Over the years, many courts dismissed cases that raised an illegality defense, leaving the claimant with nothing. Just this year, for example, a private lender sued a cannabis business for failing to satisfy a multi-million dollar loan agreement.2   The cannabis business attempted to justify its refusal to repay the money by – ironically – raising the illegality defense, claiming its own unlawful possession and cultivation of cannabis rendered the loan unenforceable (Id.). The U.S. District Court for the District of Nevada, which heard the case, agreed with this argument, observed the lender knew its borrower was engaged in an unlawful business, and struck down part of the loan agreement (Id).  The court declined to enforce those portions of the loan agreement that would have required the borrower to continue that unlawful business (for example, using a portion of the borrowed funds as operating capital) (Id)

Another matter is instructive in those simpler cases where a purchaser fails to pay for goods or services. A grower commenced a breach of contract lawsuit against a purchaser who, despite accepting delivery, failed to pay a $40,000 purchase order.3 In reading the written decision, one may initially feel optimistic, since the court observed “that a contract exists and that Defendants have failed to perform under that contract ….”   Id.  However, the court’s reasoning did not end there; it recognized the state (at the time) and federal prohibition against the cultivation and sale of cannabis. Id.   The court therefore held the contract was against public policy and unenforceable. Id.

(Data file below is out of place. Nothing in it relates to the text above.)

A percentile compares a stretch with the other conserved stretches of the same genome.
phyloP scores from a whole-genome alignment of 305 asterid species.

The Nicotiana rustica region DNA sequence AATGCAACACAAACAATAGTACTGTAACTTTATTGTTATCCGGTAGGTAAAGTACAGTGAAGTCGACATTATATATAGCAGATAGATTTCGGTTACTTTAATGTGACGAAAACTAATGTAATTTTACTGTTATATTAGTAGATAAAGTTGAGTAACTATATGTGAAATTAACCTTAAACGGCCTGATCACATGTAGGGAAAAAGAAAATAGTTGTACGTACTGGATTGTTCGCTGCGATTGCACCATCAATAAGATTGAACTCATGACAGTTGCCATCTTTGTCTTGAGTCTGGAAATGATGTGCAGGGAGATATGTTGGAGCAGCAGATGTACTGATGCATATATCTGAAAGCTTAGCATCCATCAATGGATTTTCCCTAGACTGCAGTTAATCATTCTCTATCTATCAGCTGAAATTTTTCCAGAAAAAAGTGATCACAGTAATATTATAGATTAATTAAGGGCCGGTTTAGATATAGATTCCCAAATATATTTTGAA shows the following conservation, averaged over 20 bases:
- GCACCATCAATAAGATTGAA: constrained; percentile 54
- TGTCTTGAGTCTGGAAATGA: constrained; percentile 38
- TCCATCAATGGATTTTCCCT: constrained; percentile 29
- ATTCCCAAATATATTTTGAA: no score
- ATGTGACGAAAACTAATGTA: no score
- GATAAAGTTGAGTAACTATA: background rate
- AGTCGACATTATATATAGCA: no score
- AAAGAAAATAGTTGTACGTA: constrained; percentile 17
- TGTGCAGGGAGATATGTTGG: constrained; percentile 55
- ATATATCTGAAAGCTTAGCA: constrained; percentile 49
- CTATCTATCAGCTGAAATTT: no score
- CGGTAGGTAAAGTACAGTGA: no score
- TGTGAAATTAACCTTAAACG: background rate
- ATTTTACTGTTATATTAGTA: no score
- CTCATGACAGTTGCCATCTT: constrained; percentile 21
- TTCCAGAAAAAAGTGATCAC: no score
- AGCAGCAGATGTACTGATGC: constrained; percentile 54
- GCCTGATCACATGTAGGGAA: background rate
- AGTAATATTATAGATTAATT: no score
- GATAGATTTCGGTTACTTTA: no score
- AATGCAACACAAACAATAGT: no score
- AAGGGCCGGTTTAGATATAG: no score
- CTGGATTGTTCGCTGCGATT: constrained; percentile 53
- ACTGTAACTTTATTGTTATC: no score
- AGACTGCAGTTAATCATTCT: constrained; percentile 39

In a case involving insurance, after plants were stolen, a grower – who was operating in compliance with state law – filed an insurance claim to cover its losses.4   The insurance company denied the claim and a court upheld that determination, stating the insurance policy could not be enforced because, while in compliance with state law, the claimant’s business ran afoul of the federal government’s treatment of cannabis as a controlled substance. Id.

The Farm Bill Should Make Recovering Losses More Certain

Positively, due to the Farm Bill, decisions relying on the illegality defense should become rare, or maybe even extinct (provided the parties to litigation are not running afoul of agency regulations). This should lend certainty to hemp-related business using the court system to recover losses.  In other words, there will be much more freedom to contract with suppliers, vendors, consultants, customers, etc., as well as to enforce breaches of those contracts.